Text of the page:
Speech comes as Turkish financial markets tumble over political uncertainty.
“Turkey is growing and developing very fast … We must protect this atmosphere of stability and tranquility,” he said.
Under Erdogan, Turkey has experienced solid economic growth after years of weak coalition governments and corruption.
“Turkey is growing and developing very fast … We must protect this atmosphere of stability and tranquility”
Tayyip Erdogan, Turkish Prime Minister
His speech was recorded after the army threatened to intervene in the presidential poll process. The army, which sees itself as the guardian of Turkey‘s secular system, has ousted four governments since 1960.
Erdogan’s ruling AK party has named Abdullah Gul, the foreign minister, as its presidential candidate. Gul has refused to stand aside.
Parliament, in which the Justice and Development party (AK) has a large majority, elects the president in predominantly Muslim Turkey.
Turkey‘s financial markets have tumbled. Investors took fright at instability sparked by a court challenge to the presidential election and the anti-government rally of up to one million people.
But Erdogan’s party, buoyed by the support of the EU it seeks to join, has shown unprecedented defiance of the powerful military.
Secularists suspect Erdogan and Gul, both former Islamists whose wives wear the Muslim headscarf banned from state institutions, of wanting to alter Turkey‘s strict separation of state and religion.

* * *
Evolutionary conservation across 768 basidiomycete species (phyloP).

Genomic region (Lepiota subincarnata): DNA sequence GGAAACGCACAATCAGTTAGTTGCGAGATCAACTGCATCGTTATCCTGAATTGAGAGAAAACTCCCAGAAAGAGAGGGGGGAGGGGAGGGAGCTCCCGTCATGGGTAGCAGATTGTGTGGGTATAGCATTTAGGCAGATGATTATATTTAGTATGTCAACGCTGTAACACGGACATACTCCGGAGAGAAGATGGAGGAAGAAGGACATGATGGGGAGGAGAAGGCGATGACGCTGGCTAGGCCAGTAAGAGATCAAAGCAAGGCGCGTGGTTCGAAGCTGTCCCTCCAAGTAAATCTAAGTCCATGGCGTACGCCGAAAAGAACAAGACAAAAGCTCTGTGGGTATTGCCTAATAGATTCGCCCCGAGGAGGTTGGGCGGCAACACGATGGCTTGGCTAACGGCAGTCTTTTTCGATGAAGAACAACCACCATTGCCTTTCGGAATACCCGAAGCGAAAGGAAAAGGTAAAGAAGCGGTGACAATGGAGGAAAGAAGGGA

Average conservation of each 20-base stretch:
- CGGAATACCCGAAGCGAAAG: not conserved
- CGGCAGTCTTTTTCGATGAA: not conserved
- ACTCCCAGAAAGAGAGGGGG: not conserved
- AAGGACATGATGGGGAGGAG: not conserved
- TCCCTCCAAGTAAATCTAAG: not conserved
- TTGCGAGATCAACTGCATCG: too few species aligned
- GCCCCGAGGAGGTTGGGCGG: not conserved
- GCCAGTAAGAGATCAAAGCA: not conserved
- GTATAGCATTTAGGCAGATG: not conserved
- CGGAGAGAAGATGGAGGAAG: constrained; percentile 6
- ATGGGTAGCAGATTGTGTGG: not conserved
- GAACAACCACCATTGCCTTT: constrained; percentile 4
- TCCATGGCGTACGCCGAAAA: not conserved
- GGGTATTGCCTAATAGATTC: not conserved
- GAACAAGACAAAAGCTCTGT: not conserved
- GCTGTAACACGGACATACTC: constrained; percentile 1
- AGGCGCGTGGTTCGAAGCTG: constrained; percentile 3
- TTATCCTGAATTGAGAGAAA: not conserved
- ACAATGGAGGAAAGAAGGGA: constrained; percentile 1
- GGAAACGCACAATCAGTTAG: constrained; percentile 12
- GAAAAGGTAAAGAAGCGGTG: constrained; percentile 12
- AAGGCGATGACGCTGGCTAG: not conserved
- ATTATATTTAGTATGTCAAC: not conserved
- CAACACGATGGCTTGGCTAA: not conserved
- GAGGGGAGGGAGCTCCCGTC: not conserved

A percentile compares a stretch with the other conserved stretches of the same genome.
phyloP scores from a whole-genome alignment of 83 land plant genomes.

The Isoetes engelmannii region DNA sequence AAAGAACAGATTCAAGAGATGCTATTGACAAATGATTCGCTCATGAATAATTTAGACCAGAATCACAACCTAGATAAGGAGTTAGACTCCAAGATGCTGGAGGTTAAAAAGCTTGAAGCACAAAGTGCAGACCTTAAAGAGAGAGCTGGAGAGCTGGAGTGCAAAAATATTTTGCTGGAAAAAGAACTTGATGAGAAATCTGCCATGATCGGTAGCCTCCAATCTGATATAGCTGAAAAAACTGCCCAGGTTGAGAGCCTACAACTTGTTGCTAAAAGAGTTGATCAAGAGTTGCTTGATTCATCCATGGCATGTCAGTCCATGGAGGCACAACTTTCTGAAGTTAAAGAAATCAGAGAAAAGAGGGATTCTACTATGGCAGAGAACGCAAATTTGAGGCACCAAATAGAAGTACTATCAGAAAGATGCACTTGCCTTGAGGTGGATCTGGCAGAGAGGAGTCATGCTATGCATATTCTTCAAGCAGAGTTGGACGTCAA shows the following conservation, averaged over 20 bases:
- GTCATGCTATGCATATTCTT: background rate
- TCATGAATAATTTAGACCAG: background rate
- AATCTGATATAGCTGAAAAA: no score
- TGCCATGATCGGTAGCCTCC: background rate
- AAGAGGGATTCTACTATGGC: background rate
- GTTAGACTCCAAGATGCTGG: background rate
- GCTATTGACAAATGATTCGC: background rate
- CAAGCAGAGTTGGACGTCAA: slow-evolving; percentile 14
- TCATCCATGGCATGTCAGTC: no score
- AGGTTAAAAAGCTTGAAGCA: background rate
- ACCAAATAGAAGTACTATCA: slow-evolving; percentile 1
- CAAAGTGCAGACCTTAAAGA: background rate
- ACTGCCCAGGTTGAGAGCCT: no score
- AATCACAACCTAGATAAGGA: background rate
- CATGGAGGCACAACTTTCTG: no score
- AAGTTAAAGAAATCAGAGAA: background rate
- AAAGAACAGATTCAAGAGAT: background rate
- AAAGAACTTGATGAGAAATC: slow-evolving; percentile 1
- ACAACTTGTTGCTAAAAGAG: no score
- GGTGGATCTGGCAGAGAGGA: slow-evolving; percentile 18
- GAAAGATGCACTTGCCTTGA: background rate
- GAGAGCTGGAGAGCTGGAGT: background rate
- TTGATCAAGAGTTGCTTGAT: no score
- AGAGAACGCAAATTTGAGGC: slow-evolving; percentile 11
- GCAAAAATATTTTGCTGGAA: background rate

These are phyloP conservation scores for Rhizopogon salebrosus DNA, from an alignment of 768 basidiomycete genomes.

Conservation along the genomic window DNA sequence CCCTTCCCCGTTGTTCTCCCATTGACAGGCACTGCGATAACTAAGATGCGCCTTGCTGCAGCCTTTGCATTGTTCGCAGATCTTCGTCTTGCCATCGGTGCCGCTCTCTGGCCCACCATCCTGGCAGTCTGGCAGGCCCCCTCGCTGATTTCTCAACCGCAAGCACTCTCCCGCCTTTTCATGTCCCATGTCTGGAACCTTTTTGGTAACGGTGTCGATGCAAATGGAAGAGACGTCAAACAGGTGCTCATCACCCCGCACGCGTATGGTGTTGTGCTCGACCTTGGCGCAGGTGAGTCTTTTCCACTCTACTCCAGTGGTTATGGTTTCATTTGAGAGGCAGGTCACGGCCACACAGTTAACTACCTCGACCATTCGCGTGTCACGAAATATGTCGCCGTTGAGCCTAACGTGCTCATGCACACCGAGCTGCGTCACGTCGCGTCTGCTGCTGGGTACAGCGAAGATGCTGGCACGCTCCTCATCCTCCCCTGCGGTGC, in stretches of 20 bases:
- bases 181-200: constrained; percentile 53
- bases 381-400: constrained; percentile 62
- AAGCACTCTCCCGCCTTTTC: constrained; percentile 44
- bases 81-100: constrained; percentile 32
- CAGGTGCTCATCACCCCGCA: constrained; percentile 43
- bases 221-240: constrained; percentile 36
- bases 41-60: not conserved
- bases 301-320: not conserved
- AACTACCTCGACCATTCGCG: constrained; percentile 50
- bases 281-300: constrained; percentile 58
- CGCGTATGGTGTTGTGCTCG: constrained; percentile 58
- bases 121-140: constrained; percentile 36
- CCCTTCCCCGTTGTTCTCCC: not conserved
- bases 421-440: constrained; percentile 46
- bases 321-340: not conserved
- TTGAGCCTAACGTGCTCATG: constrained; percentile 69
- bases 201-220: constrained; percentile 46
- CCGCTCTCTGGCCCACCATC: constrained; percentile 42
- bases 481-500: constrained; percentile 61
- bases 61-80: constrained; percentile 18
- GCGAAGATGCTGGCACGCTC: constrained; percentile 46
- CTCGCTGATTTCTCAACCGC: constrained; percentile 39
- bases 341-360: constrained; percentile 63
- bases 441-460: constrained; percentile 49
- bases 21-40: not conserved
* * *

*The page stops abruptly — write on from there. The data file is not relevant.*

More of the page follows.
They reject the charge and point to their pro-Western record in office. Gul has been a leading architect of Turkey‘s EU membership bid.
Turkey‘s constitutional court began on Monday to examine an opposition request to suspend the poll, a decision that would trigger early parliamentary elections. In the view of many analysts, this would help defuse tensions.
The court has said it will try to issue its verdict by Wednesday, when parliament is due to hold a second round of voting on Gul’s candidacy. Gul is not expected to win the presidency until the third round on May 9.
The leader of Turkey‘s secularist main opposition CHP, Deniz Baykal, has called for an alliance among all the opposition parties and accused the AK party of riding roughshod over people’s concerns about secularism.
At Sunday’s rally in Istanbul many protesters accused the government of planning an Islamist state and criticised it for failing to consult opponents on the choice of president, who carries great symbolic weight and has important veto and appointment powers.
The AK party, formed out of a banned Islamist party, draws its core support from conservative religious Turks but has won broader backing for pushing liberal economic reforms designed to take the country into the EU.
It was elected into power in 2002, months after its creation, on an anti-corruption platform.
Since 1960 the Turkish army, Nato’s second biggest, has ousted two governments by outright coups and two more by “soft coups”, rallying pressure to force leaders to step down.
But the generals’ formal state powers have been cut back under reforms introduced by the AK party in pursuit of EU membership.